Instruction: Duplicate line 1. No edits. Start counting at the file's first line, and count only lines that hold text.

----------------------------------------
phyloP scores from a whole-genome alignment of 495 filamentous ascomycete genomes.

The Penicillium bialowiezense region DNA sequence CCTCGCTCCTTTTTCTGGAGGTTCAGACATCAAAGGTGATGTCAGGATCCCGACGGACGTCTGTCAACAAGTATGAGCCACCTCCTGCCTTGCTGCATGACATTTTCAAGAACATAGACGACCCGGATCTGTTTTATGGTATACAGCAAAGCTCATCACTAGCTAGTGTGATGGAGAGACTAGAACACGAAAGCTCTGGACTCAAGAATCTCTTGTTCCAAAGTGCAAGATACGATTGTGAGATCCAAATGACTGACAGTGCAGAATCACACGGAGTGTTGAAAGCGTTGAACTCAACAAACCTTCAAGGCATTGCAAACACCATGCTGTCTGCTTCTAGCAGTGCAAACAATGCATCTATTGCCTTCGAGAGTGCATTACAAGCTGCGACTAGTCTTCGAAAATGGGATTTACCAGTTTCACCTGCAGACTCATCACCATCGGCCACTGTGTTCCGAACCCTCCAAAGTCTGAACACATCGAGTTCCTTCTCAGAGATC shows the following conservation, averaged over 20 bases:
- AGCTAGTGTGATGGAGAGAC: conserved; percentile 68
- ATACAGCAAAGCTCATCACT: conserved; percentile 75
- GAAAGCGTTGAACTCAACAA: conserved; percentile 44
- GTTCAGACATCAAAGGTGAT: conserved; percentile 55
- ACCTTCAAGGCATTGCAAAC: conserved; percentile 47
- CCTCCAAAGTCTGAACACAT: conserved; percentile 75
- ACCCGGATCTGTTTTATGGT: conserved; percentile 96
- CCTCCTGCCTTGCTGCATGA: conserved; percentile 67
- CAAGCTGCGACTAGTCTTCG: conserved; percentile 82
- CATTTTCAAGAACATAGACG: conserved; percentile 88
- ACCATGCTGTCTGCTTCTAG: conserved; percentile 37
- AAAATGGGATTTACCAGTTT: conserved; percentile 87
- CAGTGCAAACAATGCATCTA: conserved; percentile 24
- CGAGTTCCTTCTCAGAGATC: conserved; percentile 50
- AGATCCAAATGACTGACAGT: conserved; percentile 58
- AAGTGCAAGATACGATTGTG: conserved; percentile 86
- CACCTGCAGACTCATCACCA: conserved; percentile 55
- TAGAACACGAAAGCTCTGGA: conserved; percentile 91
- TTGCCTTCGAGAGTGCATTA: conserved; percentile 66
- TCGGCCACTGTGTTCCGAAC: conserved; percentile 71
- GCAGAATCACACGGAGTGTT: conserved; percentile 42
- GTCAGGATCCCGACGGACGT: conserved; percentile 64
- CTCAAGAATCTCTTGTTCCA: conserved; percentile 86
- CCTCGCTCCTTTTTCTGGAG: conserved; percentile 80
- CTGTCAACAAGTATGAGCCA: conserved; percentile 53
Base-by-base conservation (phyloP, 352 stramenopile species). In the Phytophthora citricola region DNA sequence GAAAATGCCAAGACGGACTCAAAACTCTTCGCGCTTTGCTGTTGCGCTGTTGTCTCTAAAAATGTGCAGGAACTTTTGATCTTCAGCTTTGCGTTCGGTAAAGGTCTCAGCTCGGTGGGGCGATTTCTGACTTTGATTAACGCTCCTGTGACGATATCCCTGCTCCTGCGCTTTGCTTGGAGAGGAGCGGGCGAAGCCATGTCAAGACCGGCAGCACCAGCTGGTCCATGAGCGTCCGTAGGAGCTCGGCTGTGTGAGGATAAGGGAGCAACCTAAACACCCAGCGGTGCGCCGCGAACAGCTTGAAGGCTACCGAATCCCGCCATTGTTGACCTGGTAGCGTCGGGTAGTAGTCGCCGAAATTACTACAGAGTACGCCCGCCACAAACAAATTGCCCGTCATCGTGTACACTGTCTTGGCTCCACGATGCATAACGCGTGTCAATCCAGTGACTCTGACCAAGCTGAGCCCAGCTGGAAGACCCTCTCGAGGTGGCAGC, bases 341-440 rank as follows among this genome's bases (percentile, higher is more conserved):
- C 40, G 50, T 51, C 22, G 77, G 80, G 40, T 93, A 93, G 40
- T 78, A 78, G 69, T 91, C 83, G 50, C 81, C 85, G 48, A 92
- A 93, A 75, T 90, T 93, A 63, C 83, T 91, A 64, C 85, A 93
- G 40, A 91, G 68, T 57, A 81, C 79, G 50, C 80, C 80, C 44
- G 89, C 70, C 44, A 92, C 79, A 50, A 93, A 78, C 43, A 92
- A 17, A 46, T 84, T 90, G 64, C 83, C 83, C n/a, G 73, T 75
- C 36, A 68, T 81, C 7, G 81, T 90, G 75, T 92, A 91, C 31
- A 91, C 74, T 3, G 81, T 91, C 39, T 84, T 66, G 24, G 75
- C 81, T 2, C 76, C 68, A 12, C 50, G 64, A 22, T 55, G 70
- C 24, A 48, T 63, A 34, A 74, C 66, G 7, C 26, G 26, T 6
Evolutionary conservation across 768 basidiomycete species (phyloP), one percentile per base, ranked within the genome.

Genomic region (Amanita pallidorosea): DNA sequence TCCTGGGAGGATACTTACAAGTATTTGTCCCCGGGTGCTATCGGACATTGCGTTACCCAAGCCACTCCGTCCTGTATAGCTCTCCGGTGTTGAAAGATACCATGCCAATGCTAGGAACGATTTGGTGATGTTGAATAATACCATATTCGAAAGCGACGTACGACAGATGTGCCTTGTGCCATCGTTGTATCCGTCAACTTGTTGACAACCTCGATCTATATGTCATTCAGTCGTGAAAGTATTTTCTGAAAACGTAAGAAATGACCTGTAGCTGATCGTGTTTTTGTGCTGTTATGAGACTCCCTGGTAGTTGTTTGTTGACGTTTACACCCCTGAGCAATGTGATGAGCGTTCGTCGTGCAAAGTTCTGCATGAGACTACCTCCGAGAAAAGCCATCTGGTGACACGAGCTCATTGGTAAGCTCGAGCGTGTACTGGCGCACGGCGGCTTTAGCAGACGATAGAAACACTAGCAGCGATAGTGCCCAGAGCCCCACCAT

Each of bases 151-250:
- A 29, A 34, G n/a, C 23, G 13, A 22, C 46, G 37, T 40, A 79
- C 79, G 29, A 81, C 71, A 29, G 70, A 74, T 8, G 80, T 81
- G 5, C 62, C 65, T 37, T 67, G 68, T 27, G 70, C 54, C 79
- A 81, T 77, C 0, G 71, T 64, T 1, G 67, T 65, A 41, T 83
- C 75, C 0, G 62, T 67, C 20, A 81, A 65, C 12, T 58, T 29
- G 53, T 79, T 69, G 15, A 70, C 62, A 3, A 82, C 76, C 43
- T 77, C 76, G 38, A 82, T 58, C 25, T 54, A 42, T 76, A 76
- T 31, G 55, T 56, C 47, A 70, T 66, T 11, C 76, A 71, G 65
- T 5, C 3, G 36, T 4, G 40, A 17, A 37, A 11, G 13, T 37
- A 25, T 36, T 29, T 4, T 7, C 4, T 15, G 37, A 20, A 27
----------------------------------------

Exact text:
phyloP scores from a whole-genome alignment of 495 filamentous ascomycete genomes.